Sleep Patterns in Elementary School Children (Grades 2-5) and Adolescents (Grade 10)
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Background: To date, there is limited research examining sleep patterns in elementary school children. Previous researchers focused on parental responses rather than student responses to determine factors that affect sleep. The presented study surveyed sleep patterns and examined external factors affecting total sleep time among elementary school children and adolescents. Methods: Students in grades 2-5 (n=885) and grade 10 (n=190) enrolled in a public school system in the Northeast, completed a district administered survey that included questions on sleep duration and hygiene. Results. Average reported sleep duration decreased with increasing grade level. Children in grades 2-5 woke up earlier (31.7-72.4%) and on their own in comparison to adolescents in grade 10 (6.8%). Significantly shorter sleep durations were associated with having a television (grades 2, 4, 5, p< 0.01) or a cell phone in the room (grades 3, 4; p < 0.05), playing on the computer or video games (grades 3, 4, p<.001) before going to bed. In contrast, students in grade 2, 3, & 4 who reported reading a book before going to bed slept on average 21 minutes more per night (p=.029, .007, .009, respectively). For tenth graders, only consumption of energy drinks led to significant reduction in sleep duration (p<.0001). Conclusion. Sleep is a fundamental aspect in maintaining a healthy and adequate life style. Understanding sleep patterns will assist parents, health care providers, and educators in promoting quality sleep hygiene in school-aged children.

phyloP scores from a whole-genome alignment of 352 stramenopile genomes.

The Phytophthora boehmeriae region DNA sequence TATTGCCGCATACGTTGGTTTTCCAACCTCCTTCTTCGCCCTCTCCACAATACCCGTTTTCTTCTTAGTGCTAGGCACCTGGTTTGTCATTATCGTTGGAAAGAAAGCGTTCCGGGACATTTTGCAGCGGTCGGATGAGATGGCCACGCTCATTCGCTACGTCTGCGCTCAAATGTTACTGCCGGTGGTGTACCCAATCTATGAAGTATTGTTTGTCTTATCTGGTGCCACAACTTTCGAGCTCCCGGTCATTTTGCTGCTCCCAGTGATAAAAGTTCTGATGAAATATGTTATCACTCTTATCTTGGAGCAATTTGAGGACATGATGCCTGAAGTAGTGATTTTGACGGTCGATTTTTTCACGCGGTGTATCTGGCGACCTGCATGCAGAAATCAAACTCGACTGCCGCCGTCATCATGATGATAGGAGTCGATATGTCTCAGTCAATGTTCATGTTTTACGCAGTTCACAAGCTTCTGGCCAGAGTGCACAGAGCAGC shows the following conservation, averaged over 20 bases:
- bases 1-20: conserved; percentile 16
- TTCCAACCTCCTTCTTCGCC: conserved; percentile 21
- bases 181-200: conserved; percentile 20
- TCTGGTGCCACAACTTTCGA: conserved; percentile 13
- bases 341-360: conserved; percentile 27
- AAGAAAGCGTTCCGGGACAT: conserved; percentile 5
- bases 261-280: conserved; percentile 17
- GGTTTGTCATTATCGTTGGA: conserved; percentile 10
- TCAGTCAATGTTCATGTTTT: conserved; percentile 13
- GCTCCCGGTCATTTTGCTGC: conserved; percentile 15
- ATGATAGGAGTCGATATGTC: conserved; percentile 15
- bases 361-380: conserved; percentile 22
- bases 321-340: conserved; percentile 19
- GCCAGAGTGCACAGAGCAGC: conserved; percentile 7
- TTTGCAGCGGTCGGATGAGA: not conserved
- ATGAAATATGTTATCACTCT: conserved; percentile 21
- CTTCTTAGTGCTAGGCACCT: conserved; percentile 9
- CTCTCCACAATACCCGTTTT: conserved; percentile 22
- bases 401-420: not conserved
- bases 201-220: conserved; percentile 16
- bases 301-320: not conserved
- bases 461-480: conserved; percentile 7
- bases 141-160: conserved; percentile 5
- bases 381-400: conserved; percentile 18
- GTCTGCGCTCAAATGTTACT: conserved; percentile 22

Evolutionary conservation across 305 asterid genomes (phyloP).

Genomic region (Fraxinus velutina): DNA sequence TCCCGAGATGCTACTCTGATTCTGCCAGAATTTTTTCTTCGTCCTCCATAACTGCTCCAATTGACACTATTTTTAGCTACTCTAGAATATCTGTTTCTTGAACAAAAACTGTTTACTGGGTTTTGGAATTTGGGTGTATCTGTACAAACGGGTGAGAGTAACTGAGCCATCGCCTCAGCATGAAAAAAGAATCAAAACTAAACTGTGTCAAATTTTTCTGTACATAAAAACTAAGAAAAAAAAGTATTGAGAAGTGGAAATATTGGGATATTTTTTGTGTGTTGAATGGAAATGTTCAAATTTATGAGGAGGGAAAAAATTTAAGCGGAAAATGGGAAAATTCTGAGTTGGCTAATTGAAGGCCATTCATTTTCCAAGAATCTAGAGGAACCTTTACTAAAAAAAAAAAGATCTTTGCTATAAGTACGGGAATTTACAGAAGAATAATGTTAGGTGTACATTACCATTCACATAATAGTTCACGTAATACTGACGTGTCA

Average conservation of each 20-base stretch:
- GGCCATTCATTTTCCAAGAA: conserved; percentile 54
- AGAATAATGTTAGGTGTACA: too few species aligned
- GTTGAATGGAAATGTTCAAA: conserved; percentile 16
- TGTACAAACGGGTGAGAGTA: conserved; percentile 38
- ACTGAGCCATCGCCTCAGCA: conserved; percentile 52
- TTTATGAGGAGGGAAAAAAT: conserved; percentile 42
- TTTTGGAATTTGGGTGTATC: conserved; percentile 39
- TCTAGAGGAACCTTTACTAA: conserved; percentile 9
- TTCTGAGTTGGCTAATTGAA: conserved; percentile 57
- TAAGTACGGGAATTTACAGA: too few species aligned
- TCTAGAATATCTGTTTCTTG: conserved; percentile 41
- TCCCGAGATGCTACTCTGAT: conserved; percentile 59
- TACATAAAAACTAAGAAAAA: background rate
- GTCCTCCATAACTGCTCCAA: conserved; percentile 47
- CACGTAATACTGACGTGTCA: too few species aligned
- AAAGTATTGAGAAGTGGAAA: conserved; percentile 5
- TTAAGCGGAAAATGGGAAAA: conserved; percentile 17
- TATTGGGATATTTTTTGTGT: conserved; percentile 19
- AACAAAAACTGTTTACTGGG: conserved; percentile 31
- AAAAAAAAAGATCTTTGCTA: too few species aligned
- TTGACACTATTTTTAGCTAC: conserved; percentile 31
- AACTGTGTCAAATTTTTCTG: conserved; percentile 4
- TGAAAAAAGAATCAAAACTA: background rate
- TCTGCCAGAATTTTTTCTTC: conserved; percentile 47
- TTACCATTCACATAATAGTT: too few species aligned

- Science Day 2011